New Tennessee Law Affects Nashville’s Worker-Safety Effort

A judge's gavel.

The state Senate has enacted a draft law that would forestall an ongoing effort to make construction site worker safety better. That effort is in progress in Nashville Metro Council.

Because the Senate passed that law in late March, it is going to Tennessee Governor Bill Lee. As for Majority Leader from Tennessee Jack Johnson, maintaining consistency across this state is the objective of the law.

It would keep local governments, including counties, from needing contractors to collect or reveal employee information for one of the following.

  • For conforming to safety and health standards that go beyond existing federal and state-level regulations;
  • For being accountable for what subcontractors do; or,
  • For hiring temporary workers on a full-time basis after a particular period of performing temporary work.

The law also bans those governments from giving preferential treatment to companies that provide the worker benefits during the procedure of procurement.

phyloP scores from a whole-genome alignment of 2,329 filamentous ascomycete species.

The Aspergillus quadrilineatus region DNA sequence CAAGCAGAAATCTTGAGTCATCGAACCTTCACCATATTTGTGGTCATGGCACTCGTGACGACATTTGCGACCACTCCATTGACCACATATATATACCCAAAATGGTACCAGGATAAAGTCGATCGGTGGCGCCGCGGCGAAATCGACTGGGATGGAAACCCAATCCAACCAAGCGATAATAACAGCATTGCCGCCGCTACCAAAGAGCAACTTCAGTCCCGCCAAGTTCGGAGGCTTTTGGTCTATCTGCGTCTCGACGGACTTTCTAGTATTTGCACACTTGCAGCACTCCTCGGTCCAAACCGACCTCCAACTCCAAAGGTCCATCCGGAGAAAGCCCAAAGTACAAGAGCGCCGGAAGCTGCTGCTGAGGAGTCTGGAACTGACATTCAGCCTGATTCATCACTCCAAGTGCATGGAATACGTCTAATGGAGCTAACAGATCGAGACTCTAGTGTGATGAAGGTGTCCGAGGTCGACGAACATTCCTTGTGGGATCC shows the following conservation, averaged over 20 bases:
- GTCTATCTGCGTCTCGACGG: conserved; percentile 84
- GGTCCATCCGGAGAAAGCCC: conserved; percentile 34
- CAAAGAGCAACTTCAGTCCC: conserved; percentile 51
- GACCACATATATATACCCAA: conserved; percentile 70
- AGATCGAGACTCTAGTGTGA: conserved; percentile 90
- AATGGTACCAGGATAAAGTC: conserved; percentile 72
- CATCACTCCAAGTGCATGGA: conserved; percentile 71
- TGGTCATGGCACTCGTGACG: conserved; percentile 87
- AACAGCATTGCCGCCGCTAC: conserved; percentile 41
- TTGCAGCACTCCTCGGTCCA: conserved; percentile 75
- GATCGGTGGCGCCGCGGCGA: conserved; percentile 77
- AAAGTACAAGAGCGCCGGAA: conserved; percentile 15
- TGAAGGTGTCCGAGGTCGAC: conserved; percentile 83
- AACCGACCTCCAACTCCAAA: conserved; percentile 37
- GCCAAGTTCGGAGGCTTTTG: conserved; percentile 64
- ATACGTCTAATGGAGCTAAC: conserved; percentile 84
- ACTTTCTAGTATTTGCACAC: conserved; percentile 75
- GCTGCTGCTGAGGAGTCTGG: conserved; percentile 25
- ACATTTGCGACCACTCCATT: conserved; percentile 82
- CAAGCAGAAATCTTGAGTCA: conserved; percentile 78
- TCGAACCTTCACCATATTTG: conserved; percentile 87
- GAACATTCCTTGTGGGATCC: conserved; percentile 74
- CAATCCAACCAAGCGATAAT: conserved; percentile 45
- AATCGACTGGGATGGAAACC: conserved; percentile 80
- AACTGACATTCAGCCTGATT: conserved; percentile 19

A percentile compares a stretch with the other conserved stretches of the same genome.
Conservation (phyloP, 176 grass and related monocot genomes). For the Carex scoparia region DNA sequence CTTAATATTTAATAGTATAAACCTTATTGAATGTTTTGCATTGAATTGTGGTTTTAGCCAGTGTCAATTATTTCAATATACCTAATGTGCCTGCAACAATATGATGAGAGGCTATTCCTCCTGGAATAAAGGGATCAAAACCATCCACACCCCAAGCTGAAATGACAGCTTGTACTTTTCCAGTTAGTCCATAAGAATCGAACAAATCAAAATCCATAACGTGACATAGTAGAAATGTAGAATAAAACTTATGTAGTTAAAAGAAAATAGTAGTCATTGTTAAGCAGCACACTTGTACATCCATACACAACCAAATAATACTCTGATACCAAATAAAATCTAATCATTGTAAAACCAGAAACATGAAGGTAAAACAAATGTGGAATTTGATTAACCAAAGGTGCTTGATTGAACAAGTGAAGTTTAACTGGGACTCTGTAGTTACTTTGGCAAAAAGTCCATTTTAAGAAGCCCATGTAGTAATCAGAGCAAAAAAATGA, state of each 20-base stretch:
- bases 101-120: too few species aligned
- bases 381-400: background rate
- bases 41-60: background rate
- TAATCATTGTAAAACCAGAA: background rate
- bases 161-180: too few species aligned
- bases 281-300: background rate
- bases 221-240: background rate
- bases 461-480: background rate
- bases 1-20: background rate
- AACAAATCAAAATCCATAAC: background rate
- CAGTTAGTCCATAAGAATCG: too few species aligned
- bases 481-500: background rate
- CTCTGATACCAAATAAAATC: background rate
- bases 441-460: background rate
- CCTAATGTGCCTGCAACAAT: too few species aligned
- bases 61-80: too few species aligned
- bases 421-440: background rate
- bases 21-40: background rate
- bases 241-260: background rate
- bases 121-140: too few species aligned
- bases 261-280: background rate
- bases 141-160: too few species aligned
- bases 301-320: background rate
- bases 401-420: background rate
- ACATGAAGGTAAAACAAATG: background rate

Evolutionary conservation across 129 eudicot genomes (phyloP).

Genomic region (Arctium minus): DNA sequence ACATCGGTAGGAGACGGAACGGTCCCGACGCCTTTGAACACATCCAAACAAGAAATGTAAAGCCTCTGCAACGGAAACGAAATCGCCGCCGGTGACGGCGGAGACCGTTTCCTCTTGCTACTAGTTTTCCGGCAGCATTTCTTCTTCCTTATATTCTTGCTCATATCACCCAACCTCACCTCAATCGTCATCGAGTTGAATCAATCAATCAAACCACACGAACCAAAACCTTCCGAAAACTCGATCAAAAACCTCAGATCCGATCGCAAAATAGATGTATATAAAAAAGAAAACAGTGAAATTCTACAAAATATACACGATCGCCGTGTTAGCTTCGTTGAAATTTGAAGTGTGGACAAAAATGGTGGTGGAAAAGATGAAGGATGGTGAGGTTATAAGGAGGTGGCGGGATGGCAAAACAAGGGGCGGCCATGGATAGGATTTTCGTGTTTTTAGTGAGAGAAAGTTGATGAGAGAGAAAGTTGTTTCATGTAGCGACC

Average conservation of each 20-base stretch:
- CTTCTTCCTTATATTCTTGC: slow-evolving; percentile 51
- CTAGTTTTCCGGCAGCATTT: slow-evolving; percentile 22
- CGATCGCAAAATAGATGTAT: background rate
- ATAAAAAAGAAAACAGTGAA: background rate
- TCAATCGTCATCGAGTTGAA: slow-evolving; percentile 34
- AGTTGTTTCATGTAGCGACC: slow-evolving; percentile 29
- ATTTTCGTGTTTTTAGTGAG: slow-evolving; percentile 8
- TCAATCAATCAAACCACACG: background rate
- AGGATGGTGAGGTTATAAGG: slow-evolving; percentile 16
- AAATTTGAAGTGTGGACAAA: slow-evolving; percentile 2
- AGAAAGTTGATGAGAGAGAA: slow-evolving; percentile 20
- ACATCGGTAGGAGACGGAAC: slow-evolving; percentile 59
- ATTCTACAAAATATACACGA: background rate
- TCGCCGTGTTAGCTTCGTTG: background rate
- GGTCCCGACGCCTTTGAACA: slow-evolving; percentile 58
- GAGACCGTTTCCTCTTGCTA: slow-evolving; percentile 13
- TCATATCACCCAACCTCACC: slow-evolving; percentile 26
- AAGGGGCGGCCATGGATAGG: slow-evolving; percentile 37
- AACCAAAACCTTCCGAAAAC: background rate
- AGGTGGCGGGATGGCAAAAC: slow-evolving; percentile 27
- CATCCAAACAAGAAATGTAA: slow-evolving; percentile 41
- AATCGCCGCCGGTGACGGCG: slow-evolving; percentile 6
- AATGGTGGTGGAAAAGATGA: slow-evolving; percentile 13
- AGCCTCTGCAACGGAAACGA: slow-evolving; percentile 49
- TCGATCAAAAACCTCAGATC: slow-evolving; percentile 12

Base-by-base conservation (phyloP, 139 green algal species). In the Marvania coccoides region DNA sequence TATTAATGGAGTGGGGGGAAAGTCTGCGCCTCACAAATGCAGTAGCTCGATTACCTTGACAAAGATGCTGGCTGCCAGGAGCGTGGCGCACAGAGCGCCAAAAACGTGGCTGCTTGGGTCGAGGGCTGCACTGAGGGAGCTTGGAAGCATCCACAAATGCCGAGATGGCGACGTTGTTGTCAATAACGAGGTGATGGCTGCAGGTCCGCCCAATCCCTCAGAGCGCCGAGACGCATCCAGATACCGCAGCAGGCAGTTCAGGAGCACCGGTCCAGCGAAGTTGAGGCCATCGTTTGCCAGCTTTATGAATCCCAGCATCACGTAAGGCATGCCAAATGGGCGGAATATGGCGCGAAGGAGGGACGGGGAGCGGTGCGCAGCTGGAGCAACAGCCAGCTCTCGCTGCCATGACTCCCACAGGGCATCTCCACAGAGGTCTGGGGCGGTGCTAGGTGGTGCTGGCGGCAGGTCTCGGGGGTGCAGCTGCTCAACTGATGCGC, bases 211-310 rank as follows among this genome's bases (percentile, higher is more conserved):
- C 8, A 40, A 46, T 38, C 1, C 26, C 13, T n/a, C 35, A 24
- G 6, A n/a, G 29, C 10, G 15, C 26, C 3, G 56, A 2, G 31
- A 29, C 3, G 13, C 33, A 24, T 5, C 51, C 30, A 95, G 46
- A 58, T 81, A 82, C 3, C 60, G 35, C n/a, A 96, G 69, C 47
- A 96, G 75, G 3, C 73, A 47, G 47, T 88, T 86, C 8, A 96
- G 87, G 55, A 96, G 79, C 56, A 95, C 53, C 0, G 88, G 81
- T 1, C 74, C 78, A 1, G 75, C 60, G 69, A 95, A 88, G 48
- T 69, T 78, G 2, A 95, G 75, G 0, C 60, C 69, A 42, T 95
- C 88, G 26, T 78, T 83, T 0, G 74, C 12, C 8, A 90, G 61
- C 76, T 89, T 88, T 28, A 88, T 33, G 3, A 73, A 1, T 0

Senator Jeff Yarbro cautioned against severely restricting local governments’ efficiency just when they are on the verge of undertaking a big infrastructural spending, due partly to federal coronavirus stimulus packages.

Nashville Metro Councilwoman Sandra Sepulveda considers the legislation a direct reaction to her bid to set up several of those presently-prohibited policies for the Metro Government’s collaborator companies.

The councilwoman introduced that effort earlier in 2021 on the potential 17th birthday of Gustavo Ramirez. Teenaged Ramirez died due to a fall from a construction venue scaffolding in the previous year. The incident caused confusion regarding who among the network of subcontractors and contractors working there, was to blame for Ramirez’s safety and training.

Jeff Yarbro said that one would expect a teenager’s death on a construction venue to nudge both the state General Assembly and Nashville’s Metro Council to act to ensure that it does not reoccur. Unfortunately, that action has not happened, said Yarbro.

While the Metro Council’s law may have cleared one vote, it is still facing two more votes to be passed into law. Despite the Tennessee pre-emption, the councilwoman said that she would talk to legal counsel about whether the law should be changed, and in that case, how.

Sepulveda also stated that the law gutted her, in addition to a different to-be-submitted bill from a councilperson who has opinions similar to her.

She found the law unsurprising. As for her, it says that legislators would listen to lobbyists and interest groups, and that workers are last on their minds. She wondered how long councilmembers would keep allowing Tennessee to intrude into local government. She added that legislators have been preventing the council from acting in a certain way for years.